autism & changing the world

When autism entered my life, I knew nothing about it. Books and the internet provided some information but at times they were also terrifying rabbit-holes to nowhere. No one was talking about autism. Because of this, I think the road to acceptance for many parents with special kids is very lonely and isolating.

It did not take long to realize that there was very little I could control about my son’s autism. We worked hard at various therapies all day long for very slow progress. We still do, and it is worth it.

We built a team of therapists, doctors, and interventionists to help him learn, keep him safe and help us learn to communicate with him.

The more I came to terms the impossibility of completely changing my son’s autism, I decided we were going to change the world instead.

I want the world to be easier for him to navigate through. I want awareness, kindness, acceptance and inclusion to surround him wherever he goes.

I want people to know my boy, to understand him. I know this is not going to be easy. We work every day to do that ourselves.

I want people to know that his favorite color is red. He has never told me this, I just know.

I want children to understand that he wants to play with them, even though it does not always look that way. They need to know that most of the time his words are trapped somewhere deep inside of him. That he is not intentionally ignoring them and that his hearing is perfectly fine. He just does not always understand their words, but maybe they could show him instead.

You see, too many words get all mixed up in his head. But if you take his hand or tap his shoulder and show him the way, he just may follow.

Little friends need to know that he might not share the toys that are precious to him on a particular day because the way he has them lined up and organized is what he depends on to make him feel calm and like all is right in the world.

I want the shock and awe stares during the public meltdowns to disappear. Our meltdowns are not the typical toddler I-want-a-candy-bar kind. They are communication breakdown, sensory overload, all- systems-firing and frightening. I want a stranger to tell me I am doing a good job or acknowledge that being a mom is hard, instead of a judgmental glance when I struggle to pick my child up off the parking lot pavement.

This is where we begin to try and change the world, by sharing one boy’s journey with autism. Let him be your reminder that things are not always as they seem and to always lead with kindness and patience.

We are so thankful that you are here with us!

progress + happiness

Wilson has worked so hard on tolerating haircuts for YEARS. This has been a series of small, very intentional and consistent baby steps. For reference, it began with him tolerating the buzzer to be in the same room as him. Then it moved closer. Then weeks later, it was about tolerating the buzzer to be plugged into an outlet in the room with him.

You can imagine, the actual haircutting steps were even smaller, helping him to very slowly work through his sensitivities and anxiety around the entire process.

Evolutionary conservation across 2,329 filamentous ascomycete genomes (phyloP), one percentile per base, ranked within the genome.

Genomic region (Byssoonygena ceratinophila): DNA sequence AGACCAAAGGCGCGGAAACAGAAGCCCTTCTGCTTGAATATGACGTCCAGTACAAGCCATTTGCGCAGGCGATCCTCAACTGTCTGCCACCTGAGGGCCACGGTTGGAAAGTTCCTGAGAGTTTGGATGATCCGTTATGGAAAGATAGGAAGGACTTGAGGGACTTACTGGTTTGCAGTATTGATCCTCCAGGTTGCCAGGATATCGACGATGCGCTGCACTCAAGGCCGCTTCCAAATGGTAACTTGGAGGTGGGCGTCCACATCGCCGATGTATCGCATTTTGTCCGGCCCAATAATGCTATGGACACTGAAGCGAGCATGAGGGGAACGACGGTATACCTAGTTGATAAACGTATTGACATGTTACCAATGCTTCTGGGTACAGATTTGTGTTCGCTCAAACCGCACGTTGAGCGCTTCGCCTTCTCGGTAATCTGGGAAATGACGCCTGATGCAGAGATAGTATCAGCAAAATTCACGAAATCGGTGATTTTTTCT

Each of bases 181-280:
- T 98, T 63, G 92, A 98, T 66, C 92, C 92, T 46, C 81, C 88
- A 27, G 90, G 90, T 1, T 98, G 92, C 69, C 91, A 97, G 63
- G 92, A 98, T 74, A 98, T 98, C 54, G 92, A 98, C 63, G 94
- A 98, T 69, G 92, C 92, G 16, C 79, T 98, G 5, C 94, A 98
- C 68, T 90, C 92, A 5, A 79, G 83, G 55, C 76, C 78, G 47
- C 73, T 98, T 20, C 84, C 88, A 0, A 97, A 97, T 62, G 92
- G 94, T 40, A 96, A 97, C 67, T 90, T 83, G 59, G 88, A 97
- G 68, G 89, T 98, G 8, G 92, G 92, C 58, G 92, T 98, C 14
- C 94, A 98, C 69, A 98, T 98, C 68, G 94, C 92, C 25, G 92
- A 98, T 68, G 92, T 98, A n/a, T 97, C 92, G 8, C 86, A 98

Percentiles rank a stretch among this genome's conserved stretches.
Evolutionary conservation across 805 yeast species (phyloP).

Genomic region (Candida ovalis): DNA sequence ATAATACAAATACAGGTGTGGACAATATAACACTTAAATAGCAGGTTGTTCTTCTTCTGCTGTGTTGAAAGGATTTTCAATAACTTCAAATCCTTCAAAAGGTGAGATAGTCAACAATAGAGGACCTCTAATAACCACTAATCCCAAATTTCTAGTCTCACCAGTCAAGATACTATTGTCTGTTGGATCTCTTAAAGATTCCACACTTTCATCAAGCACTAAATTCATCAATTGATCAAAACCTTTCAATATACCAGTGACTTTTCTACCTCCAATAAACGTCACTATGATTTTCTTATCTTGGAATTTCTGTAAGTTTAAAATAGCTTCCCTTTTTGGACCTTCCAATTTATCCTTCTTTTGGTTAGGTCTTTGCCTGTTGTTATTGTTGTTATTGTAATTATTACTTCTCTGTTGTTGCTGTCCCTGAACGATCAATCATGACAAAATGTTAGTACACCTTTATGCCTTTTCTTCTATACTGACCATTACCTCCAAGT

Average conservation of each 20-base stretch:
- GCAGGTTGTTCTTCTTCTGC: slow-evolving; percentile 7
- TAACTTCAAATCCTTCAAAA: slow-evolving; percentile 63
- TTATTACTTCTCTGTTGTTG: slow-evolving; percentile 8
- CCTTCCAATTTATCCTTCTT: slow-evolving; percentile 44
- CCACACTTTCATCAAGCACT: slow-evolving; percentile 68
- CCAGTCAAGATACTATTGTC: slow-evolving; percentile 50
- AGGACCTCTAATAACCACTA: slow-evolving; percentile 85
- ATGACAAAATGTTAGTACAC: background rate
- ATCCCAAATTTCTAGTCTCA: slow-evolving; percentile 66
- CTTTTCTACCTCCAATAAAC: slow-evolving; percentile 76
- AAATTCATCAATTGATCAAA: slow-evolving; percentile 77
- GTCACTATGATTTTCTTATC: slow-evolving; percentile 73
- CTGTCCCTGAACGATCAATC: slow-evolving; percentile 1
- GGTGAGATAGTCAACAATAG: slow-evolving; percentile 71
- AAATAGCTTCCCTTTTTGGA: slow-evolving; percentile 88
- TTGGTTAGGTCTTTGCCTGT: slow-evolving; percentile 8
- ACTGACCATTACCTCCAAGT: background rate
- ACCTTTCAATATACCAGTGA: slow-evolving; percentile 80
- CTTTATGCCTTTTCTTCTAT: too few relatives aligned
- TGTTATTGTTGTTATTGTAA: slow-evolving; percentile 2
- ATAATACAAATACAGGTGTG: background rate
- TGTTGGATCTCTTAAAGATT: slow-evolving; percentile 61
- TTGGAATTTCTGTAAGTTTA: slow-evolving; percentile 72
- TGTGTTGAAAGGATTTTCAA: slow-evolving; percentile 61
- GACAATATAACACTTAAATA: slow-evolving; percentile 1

Years ago, I would have never believed that one day he would be laughing and singing through a haircut. He has come so far!

Proud of this boy.

Sweet video via link below:

haircut progress with our happy boy!

I wish I could feel things the way you do

I wish I could feel things the way you do, my sweet boy.

I want to understand.

I didn’t know sound could physically, deeply hurt until you showed me.

I see you fold your precious ears in on themselves, an attempt to mute the overwhelming world.  That doesn’t usually work though. So, you quietly, nervously, moan. This slowly grows in intensity and frequency until your shrieking blocks out the unwanted sound or it’s removed. Whichever comes first.

I want to explain to others how you feel inside during these moments.  The way your senses hide and seek all the input from the world around you so differently than most of ours do. 

Others should know that anxiety and sensory processing difficulties ride shotgun with your autism diagnosis. Together, as a team, they run interference and wreak havoc on your peace. Every hour of every day.  

I could tell them that the seemingly small, simplest of sounds are like the proverbial “nails on a chalkboard” multiplied to the nth degree to you. But that probably sounds silly to you. I know you feel so much more than my words can describe. 

I want them to know in these moments you need space.  To let you moan and shriek. That you can’t hear anything else once you feel this way.

You’re practicing wearing your headphones and we’re so proud of you. But I know this only dulls the sound and you need it to cease to exist in this world before you feel calm in your heart again.

I remember when you were little, we took the batteries out of so many toys, puzzles, and games because they were so distressing.  The things we thought you would love made you cower in my lap at times.

I know that sometimes, even familiar sounds or music that make you happy tend to also overwhelm you so much so that you need to block them out just like the other, unwanted ones. I’m sorry it took me some time to understand this.

I see the way you are constantly ready to protect yourself.  Like when we visit the horses. They are so big and unpredictable, aren’t they? In those moments of silence, you are ready.

Every day you work on tolerating more. You do this for your sister, your dad, and I. You practice because you have the most curious heart and you want to explore this big, unpredictable world, even though it’s so overwhelming.

You’re so brave.

I’ll never feel the way you do, my boy. But I’ll never stop trying.